Psychology is an academic discipline and social science that strives to understand unconscious and conscious behavior and mind of individuals and groups.
Psychologists explore different types of behavioral and mental processes, including perception, attention, cognition, emotion, intelligence and motivation. We also must not forget the examination of how personality and interpersonal relationships develop, as they are an important part of psychology.
On the practical individual level, psychology is all about making people’s life experience happier, more productive and fulfilling. It somehow includes more scientific, systematic and long‑term approaches of personal development to tackle bigger emotional challenges like depression, anxiety, isolation and procrastination.
Psychology (especially psychiatry) also deals with mental illnesses that are treated as serious medical conditions with a combination of medications, therapy and other techniques.
This category is a collection of psychology articles that discuss issues and solutions beyond the power of popular psychology and more superficial personal development tools; however, the articles don’t deal with issues that require medical attention (schizophrenia, chronic depression etc.), since I am not a doctor.
The articles present different types of psychological therapy (psychoanalysis, CBT, transactional analysis etc.), their tools and how they can be applied in personal life. If you are interested in psychology and different types of therapy, these category is the perfect choice for you.
Parents serve their children as mirrors. Parents (together with the immediate family) are the only real reference a child has, and thus parents’ words and behavior present the core source of information about a child. If parents don’t provide an accurate mirror, namely that a child is a valuable human being that deserves love, respect and encouragement no matter what, that leads to never‑ending emotional suffering in later years. Healing your emotional self offers a really good overview of how big of an impact parents have on raising emotionally healthy children. It explains typical abusive behaviors of parents, from abandonment, neglect to overprotectiveness, as well as to what kind of damages such behaviors lead. It also offers many great strategies and exercises for healing your emotional self if you were raised by abusive parents.
The book The Gifts of Imperfection: Let Go of Who You Think You're Supposed to Be and Embrace Who You Are explores the power of love, belonging and “being enough” by cultivating courage, compassion and connection, all with the goal of developing resilience to shame. Each of the 10 chapters in the book explains one virtue that can help you overcome the feelings of imperfection and live a more meaningful and happier life. The main idea of the book is that when you develop shame resilience, you finally get a chance to let go of who you think you’re supposed to be and embrace who you really are. That’s something the author calls Wholehearted Living.
We all share the urge to expand, extend, become autonomous, develop, grow, and mature. We all long for self-actualization, to enhance the self, and reach the ultimate state in which we can express and activate all the inner capacities we possess. We all want to become as integrated and effective as possible, and we all wonder who we really are. Yet it seems we have almost forgotten how the most fundamental positive change and long-lasting personal development in humans actually occurs. It might surprise you, but the most fundamental and lasting change happens in warmly emotional and expressive relationships, where mutual respect is present, and where non-possessive caring is exhibited. This kind of relationships facilitate true self‑realization, based on permission for one to freely express themselves.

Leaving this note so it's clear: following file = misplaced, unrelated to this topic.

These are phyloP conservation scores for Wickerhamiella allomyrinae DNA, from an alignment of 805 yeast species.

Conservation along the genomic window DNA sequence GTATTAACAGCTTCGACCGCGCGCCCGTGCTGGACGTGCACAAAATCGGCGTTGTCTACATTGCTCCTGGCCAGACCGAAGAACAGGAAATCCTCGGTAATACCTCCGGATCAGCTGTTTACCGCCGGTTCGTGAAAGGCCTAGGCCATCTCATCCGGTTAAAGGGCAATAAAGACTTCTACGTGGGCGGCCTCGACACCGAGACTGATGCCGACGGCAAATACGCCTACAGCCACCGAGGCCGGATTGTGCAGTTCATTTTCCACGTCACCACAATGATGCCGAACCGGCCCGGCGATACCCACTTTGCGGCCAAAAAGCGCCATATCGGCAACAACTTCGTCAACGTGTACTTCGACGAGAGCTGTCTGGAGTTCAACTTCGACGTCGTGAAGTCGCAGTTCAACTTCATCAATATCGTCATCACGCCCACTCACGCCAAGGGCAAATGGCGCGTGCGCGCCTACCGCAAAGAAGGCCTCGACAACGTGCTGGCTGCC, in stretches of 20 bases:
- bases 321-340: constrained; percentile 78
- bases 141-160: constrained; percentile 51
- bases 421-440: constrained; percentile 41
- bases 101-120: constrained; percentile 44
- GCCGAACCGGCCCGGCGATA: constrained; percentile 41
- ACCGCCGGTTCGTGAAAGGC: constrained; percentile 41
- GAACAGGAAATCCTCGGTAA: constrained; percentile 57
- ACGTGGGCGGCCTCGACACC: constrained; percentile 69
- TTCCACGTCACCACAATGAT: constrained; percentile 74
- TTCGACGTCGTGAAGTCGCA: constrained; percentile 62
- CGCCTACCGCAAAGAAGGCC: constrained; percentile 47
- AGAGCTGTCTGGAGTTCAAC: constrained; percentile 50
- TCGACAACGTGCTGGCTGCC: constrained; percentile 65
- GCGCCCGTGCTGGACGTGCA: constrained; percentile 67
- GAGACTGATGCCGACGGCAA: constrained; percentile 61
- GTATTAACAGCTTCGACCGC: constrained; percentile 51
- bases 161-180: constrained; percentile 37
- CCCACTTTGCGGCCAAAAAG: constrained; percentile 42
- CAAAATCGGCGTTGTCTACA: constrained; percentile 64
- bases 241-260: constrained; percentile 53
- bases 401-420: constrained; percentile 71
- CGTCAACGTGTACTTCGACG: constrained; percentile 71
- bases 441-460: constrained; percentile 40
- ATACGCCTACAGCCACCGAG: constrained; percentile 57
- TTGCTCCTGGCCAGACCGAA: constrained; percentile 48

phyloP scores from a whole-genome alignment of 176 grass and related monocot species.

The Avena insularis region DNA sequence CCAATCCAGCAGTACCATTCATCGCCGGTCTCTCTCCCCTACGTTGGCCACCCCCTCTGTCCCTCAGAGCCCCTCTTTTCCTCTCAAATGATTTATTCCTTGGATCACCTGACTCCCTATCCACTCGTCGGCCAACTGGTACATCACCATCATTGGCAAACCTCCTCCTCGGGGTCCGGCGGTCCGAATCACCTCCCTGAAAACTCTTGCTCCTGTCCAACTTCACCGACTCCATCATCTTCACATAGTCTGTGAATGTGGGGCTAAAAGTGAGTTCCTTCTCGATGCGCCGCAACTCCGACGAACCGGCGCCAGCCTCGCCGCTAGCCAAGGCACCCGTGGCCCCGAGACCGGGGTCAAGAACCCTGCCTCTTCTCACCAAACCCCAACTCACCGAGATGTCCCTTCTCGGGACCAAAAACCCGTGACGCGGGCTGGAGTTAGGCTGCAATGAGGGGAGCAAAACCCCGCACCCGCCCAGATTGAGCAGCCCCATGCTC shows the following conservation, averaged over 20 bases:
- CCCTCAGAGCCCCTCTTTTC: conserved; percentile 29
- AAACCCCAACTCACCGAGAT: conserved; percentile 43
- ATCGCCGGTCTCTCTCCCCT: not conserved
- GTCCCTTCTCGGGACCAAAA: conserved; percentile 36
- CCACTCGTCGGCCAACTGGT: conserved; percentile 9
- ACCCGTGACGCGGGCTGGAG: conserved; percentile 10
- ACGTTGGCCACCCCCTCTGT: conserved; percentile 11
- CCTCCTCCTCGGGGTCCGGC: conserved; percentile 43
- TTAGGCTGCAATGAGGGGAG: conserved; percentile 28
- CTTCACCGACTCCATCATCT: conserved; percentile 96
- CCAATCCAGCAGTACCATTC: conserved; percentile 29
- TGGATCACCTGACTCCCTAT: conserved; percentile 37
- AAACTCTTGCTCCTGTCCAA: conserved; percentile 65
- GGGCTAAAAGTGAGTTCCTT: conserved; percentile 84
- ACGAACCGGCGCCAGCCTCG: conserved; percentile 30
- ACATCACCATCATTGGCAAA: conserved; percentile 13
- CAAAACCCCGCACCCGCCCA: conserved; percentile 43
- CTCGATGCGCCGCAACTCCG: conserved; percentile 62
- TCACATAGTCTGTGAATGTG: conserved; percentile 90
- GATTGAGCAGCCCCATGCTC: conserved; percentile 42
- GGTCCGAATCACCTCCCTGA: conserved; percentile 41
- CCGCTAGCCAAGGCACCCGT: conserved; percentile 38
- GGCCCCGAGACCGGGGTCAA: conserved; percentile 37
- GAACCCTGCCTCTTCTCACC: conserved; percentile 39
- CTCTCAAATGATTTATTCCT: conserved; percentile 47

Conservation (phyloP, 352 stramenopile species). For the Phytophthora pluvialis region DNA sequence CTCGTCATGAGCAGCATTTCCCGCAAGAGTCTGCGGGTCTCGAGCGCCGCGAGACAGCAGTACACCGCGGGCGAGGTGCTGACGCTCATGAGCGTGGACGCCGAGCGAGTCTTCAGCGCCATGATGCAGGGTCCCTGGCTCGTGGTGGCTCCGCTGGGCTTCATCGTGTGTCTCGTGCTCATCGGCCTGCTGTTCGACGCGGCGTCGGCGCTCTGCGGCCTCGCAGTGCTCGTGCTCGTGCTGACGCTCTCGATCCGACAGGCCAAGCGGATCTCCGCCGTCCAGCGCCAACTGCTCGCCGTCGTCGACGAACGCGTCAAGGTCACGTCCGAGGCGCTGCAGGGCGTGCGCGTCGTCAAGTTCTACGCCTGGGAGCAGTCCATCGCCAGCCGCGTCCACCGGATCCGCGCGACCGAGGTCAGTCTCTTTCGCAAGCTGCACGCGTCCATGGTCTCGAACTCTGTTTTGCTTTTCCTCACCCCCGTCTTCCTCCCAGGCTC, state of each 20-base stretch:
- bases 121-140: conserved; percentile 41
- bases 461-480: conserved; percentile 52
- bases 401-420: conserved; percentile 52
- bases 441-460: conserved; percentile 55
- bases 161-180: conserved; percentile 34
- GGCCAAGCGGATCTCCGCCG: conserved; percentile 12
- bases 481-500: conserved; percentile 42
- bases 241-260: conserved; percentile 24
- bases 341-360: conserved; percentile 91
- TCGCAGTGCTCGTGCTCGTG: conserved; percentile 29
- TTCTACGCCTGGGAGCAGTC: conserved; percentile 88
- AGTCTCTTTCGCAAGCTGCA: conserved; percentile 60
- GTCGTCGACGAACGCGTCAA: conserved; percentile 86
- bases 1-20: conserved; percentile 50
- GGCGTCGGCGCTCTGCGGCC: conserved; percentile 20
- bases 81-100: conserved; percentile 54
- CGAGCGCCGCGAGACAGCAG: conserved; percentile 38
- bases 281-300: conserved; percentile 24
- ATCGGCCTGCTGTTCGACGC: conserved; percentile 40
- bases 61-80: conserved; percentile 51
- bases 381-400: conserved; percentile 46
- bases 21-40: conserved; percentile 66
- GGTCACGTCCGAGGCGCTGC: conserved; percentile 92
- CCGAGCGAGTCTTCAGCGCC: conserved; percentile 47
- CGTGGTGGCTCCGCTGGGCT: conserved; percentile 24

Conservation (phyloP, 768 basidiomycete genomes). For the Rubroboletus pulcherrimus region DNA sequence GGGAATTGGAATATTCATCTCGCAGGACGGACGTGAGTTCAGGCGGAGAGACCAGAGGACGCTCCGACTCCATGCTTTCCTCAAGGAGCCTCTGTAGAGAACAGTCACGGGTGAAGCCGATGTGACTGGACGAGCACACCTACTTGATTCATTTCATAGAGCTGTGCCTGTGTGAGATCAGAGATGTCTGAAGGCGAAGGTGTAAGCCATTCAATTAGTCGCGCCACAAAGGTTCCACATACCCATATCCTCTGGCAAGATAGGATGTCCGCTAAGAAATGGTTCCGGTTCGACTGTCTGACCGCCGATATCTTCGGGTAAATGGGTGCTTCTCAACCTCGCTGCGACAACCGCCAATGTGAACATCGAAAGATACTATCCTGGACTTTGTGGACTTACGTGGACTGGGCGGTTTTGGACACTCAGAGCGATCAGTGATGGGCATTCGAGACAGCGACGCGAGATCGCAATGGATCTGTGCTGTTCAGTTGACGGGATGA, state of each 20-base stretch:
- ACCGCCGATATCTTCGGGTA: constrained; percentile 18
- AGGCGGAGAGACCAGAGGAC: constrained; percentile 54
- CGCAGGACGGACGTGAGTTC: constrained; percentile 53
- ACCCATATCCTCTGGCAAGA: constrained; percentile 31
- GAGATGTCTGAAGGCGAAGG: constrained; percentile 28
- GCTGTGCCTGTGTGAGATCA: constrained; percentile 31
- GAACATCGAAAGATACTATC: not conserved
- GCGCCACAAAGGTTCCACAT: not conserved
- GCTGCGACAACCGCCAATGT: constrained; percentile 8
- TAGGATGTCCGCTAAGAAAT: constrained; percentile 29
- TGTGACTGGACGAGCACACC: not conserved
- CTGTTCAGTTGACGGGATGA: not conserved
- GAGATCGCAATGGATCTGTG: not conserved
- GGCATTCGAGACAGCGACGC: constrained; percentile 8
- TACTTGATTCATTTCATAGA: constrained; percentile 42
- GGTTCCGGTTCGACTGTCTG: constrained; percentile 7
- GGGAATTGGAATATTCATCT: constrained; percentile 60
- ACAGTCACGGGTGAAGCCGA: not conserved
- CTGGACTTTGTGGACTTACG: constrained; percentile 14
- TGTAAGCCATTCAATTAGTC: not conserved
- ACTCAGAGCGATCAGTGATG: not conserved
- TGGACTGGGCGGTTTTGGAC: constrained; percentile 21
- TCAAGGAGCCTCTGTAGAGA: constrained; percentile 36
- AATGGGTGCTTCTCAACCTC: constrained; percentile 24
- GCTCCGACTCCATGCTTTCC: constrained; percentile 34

Whether you want it or not, your parents plant mental and emotional seeds in you. These seeds grow as you do. In some families, they are seeds of love, respect and independence. But not in all of them. In many others, they are seeds of fear, obligation, or guilt. There are many parents who act abusively towards their children, and such toxic behavior becomes consistent and dominant in a child’s life. All parents make mistakes in upbringing. That’s normal, since there’s no perfect parent. But there is a clear line when too many mistakes, especially repeating abusive behavior towards children, lead to a toxic home environment that does severe emotional damage to an innocent young person. Parents who carry a promise of love and care, while at the same time mistreat their child, are called toxic parents. Almost all toxic parents say they love their children, and they usually also …
The attachment style is a blueprint for how we survive/thrive in adult relationships, based on what we have learned about relationships and attachment being fully dependent on our caretakers. We know four different attachment styles, one healthy and three toxic ones. Your dominant attachment style tends to influence how you view intimacy and togetherness, how you deal with conflict, your attitude towards sex, ability to communicate your wishes and needs, and what kind of expectations you have towards your partner and the relationship. Your attachment style greatly defines how happy, fulfilled and successful you’ll be in relationships and in general. The main message of the book is that if you want to become independent, happy and fulfilled in life, your main job is to find the right person to depend on. Because if your partner is unable to meet your basic (attachment) needs, you experience a chronic sense of disquiet …